In this searing and inspiring memoir, a runner, now 13 years sober, confronts his past in a bib number and pair of running shoes, completing seven marathons in a year's time
About the Author
Haruki Murakami was born in Kyoto in 1949 and now lives near Tokyo. His work has been translated into forty-two languages. The most recent of his many honors is the Franz Kafka Prize.
Table of Contents
Prologue: Longfellow Bridge Loopand#8195;xiii
Cambridge, Massachusetts and#8226; March 2008
1. 113th Boston Marathonand#8195;3
Boston, Massachusetts and#8226; Monday, April 20, 2009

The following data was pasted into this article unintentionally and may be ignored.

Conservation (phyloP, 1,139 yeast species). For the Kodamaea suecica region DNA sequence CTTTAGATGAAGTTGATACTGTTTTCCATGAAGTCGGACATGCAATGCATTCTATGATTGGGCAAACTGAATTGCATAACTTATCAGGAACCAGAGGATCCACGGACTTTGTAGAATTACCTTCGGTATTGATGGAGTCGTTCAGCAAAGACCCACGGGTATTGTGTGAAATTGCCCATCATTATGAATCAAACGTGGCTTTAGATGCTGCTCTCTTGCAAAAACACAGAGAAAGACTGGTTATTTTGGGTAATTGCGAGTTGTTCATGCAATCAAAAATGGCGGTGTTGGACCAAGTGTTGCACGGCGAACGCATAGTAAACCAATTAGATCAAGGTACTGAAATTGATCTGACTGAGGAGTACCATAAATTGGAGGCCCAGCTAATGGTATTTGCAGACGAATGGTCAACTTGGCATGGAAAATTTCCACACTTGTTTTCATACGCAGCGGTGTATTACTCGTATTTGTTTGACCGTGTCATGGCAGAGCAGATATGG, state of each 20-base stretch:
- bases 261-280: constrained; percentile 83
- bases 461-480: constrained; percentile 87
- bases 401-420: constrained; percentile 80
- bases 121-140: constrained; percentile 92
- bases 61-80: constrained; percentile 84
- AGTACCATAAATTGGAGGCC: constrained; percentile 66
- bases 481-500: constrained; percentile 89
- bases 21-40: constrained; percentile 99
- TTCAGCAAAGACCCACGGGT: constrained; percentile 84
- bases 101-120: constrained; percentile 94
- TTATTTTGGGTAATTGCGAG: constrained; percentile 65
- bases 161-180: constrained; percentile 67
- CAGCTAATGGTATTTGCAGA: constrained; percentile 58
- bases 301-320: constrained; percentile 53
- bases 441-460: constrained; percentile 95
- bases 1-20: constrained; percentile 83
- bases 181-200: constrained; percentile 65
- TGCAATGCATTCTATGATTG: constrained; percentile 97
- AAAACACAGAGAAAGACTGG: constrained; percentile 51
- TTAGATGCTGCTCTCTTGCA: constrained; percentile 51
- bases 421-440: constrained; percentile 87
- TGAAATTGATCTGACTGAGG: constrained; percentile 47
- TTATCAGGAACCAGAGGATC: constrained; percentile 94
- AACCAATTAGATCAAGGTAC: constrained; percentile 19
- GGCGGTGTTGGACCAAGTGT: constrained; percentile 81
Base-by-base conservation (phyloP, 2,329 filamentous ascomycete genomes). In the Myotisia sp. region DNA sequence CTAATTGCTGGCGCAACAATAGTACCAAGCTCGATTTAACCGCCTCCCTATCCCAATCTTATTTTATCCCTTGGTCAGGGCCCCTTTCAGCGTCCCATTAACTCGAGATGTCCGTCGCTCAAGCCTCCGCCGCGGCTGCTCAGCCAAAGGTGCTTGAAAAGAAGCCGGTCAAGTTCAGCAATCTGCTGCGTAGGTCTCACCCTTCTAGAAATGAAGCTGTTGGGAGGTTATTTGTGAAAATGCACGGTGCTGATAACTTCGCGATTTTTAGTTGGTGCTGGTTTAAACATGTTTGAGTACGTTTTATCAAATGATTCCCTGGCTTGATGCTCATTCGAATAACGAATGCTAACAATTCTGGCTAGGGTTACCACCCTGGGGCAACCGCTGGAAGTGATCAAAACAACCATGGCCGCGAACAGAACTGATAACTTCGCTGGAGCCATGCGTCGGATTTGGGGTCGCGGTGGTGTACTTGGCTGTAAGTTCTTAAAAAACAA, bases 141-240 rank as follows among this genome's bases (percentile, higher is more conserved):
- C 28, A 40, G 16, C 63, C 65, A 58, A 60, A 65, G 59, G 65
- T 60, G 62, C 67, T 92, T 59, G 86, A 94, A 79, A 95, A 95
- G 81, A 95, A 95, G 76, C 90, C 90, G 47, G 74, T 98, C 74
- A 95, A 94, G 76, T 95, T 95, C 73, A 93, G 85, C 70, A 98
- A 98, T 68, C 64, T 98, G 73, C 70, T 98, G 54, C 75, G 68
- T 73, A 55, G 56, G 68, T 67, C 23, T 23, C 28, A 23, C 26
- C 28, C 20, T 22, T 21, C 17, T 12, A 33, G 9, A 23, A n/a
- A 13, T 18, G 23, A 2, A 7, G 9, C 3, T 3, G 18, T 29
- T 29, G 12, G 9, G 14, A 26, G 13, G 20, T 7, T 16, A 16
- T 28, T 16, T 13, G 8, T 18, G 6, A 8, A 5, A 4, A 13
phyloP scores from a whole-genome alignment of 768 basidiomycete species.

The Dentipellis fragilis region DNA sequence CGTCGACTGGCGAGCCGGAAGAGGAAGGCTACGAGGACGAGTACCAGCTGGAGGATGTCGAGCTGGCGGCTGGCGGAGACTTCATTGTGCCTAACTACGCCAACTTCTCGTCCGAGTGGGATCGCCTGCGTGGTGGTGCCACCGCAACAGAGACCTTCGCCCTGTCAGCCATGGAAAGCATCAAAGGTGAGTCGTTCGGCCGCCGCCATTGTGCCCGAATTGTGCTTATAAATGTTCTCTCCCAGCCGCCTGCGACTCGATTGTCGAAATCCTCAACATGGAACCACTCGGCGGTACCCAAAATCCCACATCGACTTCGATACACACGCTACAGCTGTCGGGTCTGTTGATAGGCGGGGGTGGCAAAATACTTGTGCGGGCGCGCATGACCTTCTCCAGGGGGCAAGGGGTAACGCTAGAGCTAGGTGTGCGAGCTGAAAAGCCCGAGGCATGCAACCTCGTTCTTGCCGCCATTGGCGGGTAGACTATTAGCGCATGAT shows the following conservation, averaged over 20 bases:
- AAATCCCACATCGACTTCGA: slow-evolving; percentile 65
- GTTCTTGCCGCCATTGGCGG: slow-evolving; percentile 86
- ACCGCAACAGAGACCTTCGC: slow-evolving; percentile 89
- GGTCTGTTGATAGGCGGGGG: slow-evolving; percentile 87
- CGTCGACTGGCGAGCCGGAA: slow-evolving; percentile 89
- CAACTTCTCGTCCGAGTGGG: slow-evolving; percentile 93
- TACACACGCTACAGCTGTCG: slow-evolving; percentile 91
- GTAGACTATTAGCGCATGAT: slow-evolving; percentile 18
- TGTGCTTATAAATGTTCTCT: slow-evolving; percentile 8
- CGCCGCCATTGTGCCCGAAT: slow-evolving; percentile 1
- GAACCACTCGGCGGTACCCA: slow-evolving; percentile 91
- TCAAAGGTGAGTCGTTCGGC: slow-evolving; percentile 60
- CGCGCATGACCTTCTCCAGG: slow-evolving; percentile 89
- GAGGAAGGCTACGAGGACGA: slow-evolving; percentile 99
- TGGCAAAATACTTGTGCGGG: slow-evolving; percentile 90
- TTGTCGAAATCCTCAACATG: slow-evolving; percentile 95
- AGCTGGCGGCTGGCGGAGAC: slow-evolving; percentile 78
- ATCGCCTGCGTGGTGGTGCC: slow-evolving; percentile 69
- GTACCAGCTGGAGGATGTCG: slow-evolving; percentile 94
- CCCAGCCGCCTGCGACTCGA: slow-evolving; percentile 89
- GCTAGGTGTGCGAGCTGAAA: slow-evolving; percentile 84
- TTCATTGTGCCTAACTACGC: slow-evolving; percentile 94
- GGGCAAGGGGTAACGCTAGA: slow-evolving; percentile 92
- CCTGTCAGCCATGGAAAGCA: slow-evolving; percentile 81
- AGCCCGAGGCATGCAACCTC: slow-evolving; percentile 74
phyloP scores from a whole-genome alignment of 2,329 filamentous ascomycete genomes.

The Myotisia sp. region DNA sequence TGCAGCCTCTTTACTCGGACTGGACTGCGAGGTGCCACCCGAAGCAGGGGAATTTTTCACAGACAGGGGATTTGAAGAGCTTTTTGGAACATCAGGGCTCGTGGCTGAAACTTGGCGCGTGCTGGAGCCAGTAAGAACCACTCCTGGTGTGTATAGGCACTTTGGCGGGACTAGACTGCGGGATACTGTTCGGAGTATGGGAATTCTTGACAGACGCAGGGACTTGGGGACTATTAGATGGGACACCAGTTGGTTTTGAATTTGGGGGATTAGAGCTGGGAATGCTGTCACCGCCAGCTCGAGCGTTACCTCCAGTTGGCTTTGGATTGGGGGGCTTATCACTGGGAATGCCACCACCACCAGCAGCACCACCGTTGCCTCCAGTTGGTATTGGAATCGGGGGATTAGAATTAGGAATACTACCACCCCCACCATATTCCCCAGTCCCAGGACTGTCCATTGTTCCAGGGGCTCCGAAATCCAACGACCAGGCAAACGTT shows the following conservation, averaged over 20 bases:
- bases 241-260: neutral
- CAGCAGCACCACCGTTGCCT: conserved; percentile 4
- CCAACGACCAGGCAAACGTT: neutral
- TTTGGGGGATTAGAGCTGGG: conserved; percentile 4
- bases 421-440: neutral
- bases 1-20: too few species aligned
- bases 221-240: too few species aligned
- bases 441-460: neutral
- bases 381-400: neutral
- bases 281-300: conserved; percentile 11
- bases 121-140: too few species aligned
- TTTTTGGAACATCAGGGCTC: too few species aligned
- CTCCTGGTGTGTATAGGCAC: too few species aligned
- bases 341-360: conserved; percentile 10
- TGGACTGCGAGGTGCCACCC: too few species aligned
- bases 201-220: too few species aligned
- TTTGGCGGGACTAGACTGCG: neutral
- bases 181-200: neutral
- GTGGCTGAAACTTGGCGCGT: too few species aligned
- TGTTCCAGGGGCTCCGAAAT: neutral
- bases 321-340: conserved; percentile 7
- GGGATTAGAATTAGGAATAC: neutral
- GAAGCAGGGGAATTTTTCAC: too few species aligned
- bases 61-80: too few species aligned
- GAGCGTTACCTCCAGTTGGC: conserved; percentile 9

2. 21st KeyBank Vermont City Marathon
and Marathon Relayand#8195;35
Burlington, Vermont and#8226; Sunday, May 24, 2009
3. 29th Asics Moscow International
Peace Marathon and 10Kand#8195;61
Moscow, Russia and#8226; Sunday, September 13, 2009
4. 119th Bemis-Forslund Pie Race (4.3 Miles)and#8195;119
Gill, Massachusetts and#8226; Sunday, October 18, 2009
5. 40th ING New York City Marathonand#8195;145
New York, New York and#8226; Sunday, November 1, 2009
6. 2nd Middlebury Maple Run (Half Marathon)and#8195;173
Middlebury, Vermont and#8226; Sunday, April 25, 2010
7. 35th Marine Corps Marathonand#8195;201
Washington, DC and#8226; Sunday, October 31, 2010
Epilogue: Arsenal Bridge Routeand#8195;225
Cambridge, Massachusetts and#8226; June 24, 2011